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Archived: Harpal Clinic

Reports


Inspection carried out on 28 February 2018

During a routine inspection

We carried out an announced comprehensive inspection on 28 February 2018 to ask the service the following key questions; Are services safe, effective, caring, responsive and well-led?

Our findings were:

Are services safe?

We found that this service was not providing safe care in accordance with the relevant regulations

Are services effective?

We found that this service was not always providing effective care in accordance with the relevant regulations

Are services caring?

We found that this service was providing caring services in accordance with the relevant regulations.

Are services responsive?

We found that this service was providing responsive care in accordance with the relevant regulations.

Are services well-led?

We found that this service was not providing well-led care in accordance with the relevant regulations.

We carried out this inspection under Section 60 of the Health and Social Care Act 2008 as part of our regulatory functions. This inspection was planned to check whether the practice was meeting the legal requirements and regulations associated with the Health and Social Care Act 2008.

The Harpal Clinic provides a bespoke service to patients of preventative medicine for non-debilitating medical issues (such as constant tiredness, recurrent mild headaches and low libido), help with more serious medical issues (such as hypothyroidism, polycystic ovarian syndrome and constant fatigue syndrome), as well as smoking cessation, help with reducing alcohol consumption, stress, and diet. Treatment is carried out using nutritional therapy and education and bioidentical hormone replacement therapy. Only people over the age of 18 were treated at the clinic.

The company director of Harpal Clinic is the registered manager. A registered manager is a person who is registered with the Care Quality Commission to manage the service. Like registered providers, they are ‘registered persons’. Registered persons have legal responsibility for meeting the requirements in the Health and Social Care Act 2008 and associated Regulations about how the service is run.

Six people provided positive feedback about the service.

Our key findings were:

  • The service had not undertaken any clinical audits.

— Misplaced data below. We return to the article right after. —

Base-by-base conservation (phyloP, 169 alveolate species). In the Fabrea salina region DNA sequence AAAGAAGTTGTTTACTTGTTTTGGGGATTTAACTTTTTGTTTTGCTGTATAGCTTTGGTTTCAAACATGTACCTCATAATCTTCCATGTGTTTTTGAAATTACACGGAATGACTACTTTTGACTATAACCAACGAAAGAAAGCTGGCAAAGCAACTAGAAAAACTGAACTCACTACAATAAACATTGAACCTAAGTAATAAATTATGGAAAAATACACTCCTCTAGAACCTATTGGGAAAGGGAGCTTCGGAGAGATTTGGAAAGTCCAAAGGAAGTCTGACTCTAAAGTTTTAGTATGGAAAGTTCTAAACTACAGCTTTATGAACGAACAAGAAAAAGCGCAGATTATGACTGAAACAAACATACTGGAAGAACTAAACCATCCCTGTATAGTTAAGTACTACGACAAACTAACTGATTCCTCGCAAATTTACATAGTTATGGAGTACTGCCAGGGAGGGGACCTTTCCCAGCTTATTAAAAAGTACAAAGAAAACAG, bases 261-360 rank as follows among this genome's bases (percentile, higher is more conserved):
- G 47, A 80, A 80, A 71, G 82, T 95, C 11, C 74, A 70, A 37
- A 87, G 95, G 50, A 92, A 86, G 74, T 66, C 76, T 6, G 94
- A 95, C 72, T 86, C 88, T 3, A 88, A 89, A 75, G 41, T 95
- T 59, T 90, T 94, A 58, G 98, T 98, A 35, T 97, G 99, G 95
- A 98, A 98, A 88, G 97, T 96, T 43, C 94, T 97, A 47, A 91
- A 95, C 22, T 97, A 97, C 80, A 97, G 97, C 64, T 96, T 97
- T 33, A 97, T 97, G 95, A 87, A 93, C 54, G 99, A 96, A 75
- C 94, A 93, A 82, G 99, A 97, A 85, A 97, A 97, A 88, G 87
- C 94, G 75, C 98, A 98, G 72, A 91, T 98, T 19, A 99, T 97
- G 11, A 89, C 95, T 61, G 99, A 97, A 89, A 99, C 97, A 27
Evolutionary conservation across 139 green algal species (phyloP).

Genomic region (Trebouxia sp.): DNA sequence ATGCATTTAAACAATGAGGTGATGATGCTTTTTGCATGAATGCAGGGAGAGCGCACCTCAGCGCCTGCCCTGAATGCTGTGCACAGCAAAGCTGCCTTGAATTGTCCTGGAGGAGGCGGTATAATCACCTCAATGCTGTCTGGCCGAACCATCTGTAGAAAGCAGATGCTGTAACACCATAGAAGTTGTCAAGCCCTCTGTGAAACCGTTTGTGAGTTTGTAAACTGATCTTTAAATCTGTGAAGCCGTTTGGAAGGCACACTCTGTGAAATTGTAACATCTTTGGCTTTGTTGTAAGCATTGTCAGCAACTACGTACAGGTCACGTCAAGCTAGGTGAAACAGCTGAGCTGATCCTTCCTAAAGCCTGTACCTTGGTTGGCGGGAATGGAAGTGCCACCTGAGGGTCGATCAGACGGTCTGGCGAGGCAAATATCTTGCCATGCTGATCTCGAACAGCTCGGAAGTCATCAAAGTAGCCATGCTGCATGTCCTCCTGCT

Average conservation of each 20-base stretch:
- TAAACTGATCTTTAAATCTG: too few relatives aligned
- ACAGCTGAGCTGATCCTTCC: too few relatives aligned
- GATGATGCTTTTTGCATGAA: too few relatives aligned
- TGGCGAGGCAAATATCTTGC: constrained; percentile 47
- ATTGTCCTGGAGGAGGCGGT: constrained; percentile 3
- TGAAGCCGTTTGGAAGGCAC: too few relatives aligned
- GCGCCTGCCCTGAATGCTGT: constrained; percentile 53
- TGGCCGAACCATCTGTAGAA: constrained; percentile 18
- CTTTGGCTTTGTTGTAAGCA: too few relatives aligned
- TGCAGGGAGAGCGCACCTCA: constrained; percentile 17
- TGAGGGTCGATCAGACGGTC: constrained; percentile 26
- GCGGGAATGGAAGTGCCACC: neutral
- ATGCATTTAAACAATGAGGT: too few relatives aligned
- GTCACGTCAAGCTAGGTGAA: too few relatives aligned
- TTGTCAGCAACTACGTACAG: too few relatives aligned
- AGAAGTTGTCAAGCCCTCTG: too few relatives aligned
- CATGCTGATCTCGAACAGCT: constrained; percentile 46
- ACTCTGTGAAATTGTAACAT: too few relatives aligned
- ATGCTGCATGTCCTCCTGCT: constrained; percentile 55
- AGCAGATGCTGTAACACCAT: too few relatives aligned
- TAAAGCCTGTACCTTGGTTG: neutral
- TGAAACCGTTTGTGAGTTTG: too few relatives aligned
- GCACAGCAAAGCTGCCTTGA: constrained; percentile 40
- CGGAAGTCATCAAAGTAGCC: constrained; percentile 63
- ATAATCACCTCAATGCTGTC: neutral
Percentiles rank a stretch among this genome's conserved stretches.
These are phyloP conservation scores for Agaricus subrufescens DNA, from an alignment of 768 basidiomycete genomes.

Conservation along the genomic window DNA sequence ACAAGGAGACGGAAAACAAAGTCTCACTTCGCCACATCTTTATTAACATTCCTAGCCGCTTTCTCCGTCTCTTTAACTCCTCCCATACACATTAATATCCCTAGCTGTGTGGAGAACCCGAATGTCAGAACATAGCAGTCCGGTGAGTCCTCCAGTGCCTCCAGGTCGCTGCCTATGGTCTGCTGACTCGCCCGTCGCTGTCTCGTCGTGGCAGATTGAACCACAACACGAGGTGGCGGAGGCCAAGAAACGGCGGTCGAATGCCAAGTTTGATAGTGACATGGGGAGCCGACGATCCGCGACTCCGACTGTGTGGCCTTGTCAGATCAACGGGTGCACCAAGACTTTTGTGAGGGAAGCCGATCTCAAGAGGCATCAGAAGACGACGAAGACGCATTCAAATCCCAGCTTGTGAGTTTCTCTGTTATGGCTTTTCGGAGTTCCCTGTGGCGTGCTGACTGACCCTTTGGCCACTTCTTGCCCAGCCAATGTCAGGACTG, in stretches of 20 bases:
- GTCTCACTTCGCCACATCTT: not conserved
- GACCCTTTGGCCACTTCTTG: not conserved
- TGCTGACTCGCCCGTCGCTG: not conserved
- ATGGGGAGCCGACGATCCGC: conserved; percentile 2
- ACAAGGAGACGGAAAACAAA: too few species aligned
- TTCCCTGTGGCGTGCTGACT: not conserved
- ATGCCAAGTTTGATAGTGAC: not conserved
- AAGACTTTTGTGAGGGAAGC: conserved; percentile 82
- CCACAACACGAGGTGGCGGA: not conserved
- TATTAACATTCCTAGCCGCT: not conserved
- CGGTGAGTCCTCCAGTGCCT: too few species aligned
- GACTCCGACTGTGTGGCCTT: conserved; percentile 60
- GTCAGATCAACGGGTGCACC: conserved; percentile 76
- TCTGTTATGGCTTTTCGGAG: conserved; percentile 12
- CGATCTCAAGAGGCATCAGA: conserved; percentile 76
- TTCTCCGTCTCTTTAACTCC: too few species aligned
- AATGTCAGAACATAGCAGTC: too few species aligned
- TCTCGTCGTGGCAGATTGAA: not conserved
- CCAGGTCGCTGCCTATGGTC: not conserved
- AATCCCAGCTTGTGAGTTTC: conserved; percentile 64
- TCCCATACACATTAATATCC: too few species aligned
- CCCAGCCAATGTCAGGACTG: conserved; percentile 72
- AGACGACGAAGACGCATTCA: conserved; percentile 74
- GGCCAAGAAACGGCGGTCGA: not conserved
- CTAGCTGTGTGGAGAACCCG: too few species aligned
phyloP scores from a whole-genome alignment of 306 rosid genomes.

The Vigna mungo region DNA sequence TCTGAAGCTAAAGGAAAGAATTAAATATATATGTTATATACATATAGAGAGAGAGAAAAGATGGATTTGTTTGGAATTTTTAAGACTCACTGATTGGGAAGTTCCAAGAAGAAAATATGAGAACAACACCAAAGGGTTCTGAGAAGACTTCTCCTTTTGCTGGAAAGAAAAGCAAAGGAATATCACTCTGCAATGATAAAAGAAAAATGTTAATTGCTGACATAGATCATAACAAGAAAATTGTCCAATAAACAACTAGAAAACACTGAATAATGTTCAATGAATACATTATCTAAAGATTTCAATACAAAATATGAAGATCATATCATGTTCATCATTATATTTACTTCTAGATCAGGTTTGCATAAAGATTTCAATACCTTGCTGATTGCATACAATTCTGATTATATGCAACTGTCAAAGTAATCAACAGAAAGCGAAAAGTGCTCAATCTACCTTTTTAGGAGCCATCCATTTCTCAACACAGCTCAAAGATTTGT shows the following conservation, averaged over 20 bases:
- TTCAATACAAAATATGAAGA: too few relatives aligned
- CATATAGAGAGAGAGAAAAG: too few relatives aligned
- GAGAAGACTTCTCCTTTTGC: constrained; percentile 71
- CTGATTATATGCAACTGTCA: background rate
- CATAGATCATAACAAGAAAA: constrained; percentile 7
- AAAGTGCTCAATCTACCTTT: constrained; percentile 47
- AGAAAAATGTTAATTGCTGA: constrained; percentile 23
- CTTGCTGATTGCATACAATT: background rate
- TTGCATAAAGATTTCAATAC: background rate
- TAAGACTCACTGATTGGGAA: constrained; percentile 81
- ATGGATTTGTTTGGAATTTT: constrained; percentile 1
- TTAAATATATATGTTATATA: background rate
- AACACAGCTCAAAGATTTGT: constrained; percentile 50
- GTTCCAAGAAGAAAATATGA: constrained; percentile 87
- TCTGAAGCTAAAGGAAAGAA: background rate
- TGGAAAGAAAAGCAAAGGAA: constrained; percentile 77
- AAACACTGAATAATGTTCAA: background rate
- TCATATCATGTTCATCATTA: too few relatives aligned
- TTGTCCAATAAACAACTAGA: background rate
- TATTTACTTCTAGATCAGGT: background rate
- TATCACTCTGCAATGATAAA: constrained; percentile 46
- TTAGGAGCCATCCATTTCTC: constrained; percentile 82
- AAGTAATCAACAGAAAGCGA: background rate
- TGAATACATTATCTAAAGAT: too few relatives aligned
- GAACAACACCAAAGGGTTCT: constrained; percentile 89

• Patient consultations were undertaken before treatment commenced. This included the taking of a medical history and if any physical concerns identified, patients were referred to their GP before any further treatment.
  • The service had systems to manage risk so that safety incidents were less likely to happen. When incidents did happen, the service had a system to learn from them and improve.

  • The service used both the evidence based guidance of the National Institute for Clinical Excellence (NICE), and of the research undertaken in America
  • The practice prescribed some off-lable medicines (a medicine licenced used for a different indication to that for which it is prescribedlicensed). Medicines used outside of their licence have not been assessed for quality, safety and efficacy by the Medicines and Healthcare Products Regulatory Agency (MHRA) to the same standard as licensed medicines.

  • Staff involved and treated patients with compassion, kindness, dignity and respect.
  • Services were provided to meet the needs of patients.
  • Patient feedback for the services offered was consistently positive.
  • There were responsibilities, roles and systems of accountability to support governance and management.

There were areas where the provider must make improvements:

  • Establish effective systems and processes to ensure good governance in accordance with the fundamental standards of care. For example the development of a programme of quality improvement, including clinical audit.
  • Ensure care and treatment is provided in a safe way to patients.

There were areas where the provider could make improvements:

  • Review systems for monitoring safety alerts.